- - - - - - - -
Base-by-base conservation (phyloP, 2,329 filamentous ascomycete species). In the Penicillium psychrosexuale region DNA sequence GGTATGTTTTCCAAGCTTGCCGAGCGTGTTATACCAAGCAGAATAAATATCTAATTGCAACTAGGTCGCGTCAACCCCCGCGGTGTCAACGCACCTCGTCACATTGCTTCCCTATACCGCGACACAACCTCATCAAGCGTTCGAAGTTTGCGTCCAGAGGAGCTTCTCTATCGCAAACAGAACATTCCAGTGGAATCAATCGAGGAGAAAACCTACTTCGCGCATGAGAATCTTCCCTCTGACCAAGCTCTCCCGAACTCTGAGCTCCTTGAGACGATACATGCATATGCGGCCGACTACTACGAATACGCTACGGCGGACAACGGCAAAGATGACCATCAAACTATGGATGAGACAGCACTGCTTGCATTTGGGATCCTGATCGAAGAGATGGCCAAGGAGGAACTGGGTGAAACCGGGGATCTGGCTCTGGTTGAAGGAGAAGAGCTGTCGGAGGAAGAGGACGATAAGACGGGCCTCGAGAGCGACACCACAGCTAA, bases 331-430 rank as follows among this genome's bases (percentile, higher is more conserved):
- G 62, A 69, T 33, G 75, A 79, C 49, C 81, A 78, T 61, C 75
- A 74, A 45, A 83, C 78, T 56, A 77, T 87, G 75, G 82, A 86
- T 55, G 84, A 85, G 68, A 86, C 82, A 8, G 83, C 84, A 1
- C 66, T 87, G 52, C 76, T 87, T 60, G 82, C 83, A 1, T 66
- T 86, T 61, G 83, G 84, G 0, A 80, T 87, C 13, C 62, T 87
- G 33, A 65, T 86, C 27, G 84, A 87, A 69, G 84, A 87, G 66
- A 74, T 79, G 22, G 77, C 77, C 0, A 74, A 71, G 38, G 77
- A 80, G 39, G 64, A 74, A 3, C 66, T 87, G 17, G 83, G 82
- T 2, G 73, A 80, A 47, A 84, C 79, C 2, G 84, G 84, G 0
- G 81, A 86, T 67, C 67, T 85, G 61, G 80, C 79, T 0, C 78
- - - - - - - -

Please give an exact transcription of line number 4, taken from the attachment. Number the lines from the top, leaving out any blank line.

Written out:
- T 55, G 84, A 85, G 68, A 86, C 82, A 8, G 83, C 84, A 1